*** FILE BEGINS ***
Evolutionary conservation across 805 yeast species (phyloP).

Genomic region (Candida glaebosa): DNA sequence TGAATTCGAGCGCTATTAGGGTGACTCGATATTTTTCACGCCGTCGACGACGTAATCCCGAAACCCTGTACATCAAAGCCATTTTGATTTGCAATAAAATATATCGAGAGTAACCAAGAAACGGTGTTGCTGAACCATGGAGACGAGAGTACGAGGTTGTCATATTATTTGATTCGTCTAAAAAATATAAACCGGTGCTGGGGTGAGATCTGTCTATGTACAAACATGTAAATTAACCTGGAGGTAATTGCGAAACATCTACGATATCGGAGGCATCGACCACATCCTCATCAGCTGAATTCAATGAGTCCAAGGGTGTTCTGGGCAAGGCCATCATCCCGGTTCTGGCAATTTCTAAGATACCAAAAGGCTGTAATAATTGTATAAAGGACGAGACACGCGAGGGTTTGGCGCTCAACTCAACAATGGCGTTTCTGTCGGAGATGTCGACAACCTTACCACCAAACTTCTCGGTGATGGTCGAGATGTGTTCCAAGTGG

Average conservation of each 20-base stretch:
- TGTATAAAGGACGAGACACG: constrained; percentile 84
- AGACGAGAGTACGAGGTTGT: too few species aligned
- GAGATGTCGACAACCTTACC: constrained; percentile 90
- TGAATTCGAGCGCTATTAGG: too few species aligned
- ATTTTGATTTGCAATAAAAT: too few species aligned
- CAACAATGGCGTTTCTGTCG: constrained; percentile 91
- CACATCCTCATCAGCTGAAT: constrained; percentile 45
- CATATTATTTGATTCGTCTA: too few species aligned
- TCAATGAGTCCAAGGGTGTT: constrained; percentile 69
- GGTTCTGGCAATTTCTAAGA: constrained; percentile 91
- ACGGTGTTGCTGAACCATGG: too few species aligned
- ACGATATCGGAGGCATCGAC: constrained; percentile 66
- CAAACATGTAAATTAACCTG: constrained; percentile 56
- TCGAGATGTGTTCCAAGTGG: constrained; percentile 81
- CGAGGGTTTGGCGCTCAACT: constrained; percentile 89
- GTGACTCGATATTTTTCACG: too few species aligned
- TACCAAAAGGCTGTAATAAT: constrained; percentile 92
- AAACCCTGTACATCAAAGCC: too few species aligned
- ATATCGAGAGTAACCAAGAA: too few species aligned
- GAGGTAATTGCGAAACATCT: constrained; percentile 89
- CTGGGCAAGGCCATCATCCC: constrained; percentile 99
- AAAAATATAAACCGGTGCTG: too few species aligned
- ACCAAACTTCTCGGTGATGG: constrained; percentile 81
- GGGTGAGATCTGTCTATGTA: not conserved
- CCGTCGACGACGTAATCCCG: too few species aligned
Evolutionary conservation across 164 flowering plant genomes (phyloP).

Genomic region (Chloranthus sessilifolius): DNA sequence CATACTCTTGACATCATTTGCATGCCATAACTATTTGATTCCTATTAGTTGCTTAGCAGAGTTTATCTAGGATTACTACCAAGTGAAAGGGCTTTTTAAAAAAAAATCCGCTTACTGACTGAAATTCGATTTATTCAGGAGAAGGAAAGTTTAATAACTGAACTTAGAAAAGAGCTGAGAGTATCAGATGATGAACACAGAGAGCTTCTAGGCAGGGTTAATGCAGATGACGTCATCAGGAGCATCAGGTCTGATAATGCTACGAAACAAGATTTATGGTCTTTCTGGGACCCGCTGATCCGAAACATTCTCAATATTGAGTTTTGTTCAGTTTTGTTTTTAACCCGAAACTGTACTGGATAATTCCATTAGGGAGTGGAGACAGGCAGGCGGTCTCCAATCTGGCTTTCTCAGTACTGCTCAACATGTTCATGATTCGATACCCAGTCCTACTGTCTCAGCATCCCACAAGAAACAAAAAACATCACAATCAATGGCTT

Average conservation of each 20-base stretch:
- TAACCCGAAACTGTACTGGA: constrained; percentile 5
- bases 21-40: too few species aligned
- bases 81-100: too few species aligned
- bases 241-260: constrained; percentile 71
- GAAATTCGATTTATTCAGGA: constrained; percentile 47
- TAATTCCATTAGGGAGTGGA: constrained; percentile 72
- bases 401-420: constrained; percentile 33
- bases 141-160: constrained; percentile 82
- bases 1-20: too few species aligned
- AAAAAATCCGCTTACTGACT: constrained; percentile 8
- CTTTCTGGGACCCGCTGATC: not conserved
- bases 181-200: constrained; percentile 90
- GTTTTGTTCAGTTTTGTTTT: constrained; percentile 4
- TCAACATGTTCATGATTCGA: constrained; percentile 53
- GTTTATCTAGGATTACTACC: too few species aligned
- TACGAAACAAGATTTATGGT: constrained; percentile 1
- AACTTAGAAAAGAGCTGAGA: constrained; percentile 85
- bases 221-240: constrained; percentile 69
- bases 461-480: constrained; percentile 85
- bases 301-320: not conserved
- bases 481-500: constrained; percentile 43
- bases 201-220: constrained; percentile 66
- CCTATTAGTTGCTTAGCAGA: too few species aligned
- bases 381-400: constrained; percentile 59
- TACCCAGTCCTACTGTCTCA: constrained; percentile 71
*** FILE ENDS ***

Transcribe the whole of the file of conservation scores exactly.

Evolutionary conservation across 805 yeast species (phyloP).

Genomic region (Candida glaebosa): DNA sequence TGAATTCGAGCGCTATTAGGGTGACTCGATATTTTTCACGCCGTCGACGACGTAATCCCGAAACCCTGTACATCAAAGCCATTTTGATTTGCAATAAAATATATCGAGAGTAACCAAGAAACGGTGTTGCTGAACCATGGAGACGAGAGTACGAGGTTGTCATATTATTTGATTCGTCTAAAAAATATAAACCGGTGCTGGGGTGAGATCTGTCTATGTACAAACATGTAAATTAACCTGGAGGTAATTGCGAAACATCTACGATATCGGAGGCATCGACCACATCCTCATCAGCTGAATTCAATGAGTCCAAGGGTGTTCTGGGCAAGGCCATCATCCCGGTTCTGGCAATTTCTAAGATACCAAAAGGCTGTAATAATTGTATAAAGGACGAGACACGCGAGGGTTTGGCGCTCAACTCAACAATGGCGTTTCTGTCGGAGATGTCGACAACCTTACCACCAAACTTCTCGGTGATGGTCGAGATGTGTTCCAAGTGG

Average conservation of each 20-base stretch:
- TGTATAAAGGACGAGACACG: constrained; percentile 84
- AGACGAGAGTACGAGGTTGT: too few species aligned
- GAGATGTCGACAACCTTACC: constrained; percentile 90
- TGAATTCGAGCGCTATTAGG: too few species aligned
- ATTTTGATTTGCAATAAAAT: too few species aligned
- CAACAATGGCGTTTCTGTCG: constrained; percentile 91
- CACATCCTCATCAGCTGAAT: constrained; percentile 45
- CATATTATTTGATTCGTCTA: too few species aligned
- TCAATGAGTCCAAGGGTGTT: constrained; percentile 69
- GGTTCTGGCAATTTCTAAGA: constrained; percentile 91
- ACGGTGTTGCTGAACCATGG: too few species aligned
- ACGATATCGGAGGCATCGAC: constrained; percentile 66
- CAAACATGTAAATTAACCTG: constrained; percentile 56
- TCGAGATGTGTTCCAAGTGG: constrained; percentile 81
- CGAGGGTTTGGCGCTCAACT: constrained; percentile 89
- GTGACTCGATATTTTTCACG: too few species aligned
- TACCAAAAGGCTGTAATAAT: constrained; percentile 92
- AAACCCTGTACATCAAAGCC: too few species aligned
- ATATCGAGAGTAACCAAGAA: too few species aligned
- GAGGTAATTGCGAAACATCT: constrained; percentile 89
- CTGGGCAAGGCCATCATCCC: constrained; percentile 99
- AAAAATATAAACCGGTGCTG: too few species aligned
- ACCAAACTTCTCGGTGATGG: constrained; percentile 81
- GGGTGAGATCTGTCTATGTA: not conserved
- CCGTCGACGACGTAATCCCG: too few species aligned
Evolutionary conservation across 164 flowering plant genomes (phyloP).

Genomic region (Chloranthus sessilifolius): DNA sequence CATACTCTTGACATCATTTGCATGCCATAACTATTTGATTCCTATTAGTTGCTTAGCAGAGTTTATCTAGGATTACTACCAAGTGAAAGGGCTTTTTAAAAAAAAATCCGCTTACTGACTGAAATTCGATTTATTCAGGAGAAGGAAAGTTTAATAACTGAACTTAGAAAAGAGCTGAGAGTATCAGATGATGAACACAGAGAGCTTCTAGGCAGGGTTAATGCAGATGACGTCATCAGGAGCATCAGGTCTGATAATGCTACGAAACAAGATTTATGGTCTTTCTGGGACCCGCTGATCCGAAACATTCTCAATATTGAGTTTTGTTCAGTTTTGTTTTTAACCCGAAACTGTACTGGATAATTCCATTAGGGAGTGGAGACAGGCAGGCGGTCTCCAATCTGGCTTTCTCAGTACTGCTCAACATGTTCATGATTCGATACCCAGTCCTACTGTCTCAGCATCCCACAAGAAACAAAAAACATCACAATCAATGGCTT

Average conservation of each 20-base stretch:
- TAACCCGAAACTGTACTGGA: constrained; percentile 5
- bases 21-40: too few species aligned
- bases 81-100: too few species aligned
- bases 241-260: constrained; percentile 71
- GAAATTCGATTTATTCAGGA: constrained; percentile 47
- TAATTCCATTAGGGAGTGGA: constrained; percentile 72
- bases 401-420: constrained; percentile 33
- bases 141-160: constrained; percentile 82
- bases 1-20: too few species aligned
- AAAAAATCCGCTTACTGACT: constrained; percentile 8
- CTTTCTGGGACCCGCTGATC: not conserved
- bases 181-200: constrained; percentile 90
- GTTTTGTTCAGTTTTGTTTT: constrained; percentile 4
- TCAACATGTTCATGATTCGA: constrained; percentile 53
- GTTTATCTAGGATTACTACC: too few species aligned
- TACGAAACAAGATTTATGGT: constrained; percentile 1
- AACTTAGAAAAGAGCTGAGA: constrained; percentile 85
- bases 221-240: constrained; percentile 69
- bases 461-480: constrained; percentile 85
- bases 301-320: not conserved
- bases 481-500: constrained; percentile 43
- bases 201-220: constrained; percentile 66
- CCTATTAGTTGCTTAGCAGA: too few species aligned
- bases 381-400: constrained; percentile 59
- TACCCAGTCCTACTGTCTCA: constrained; percentile 71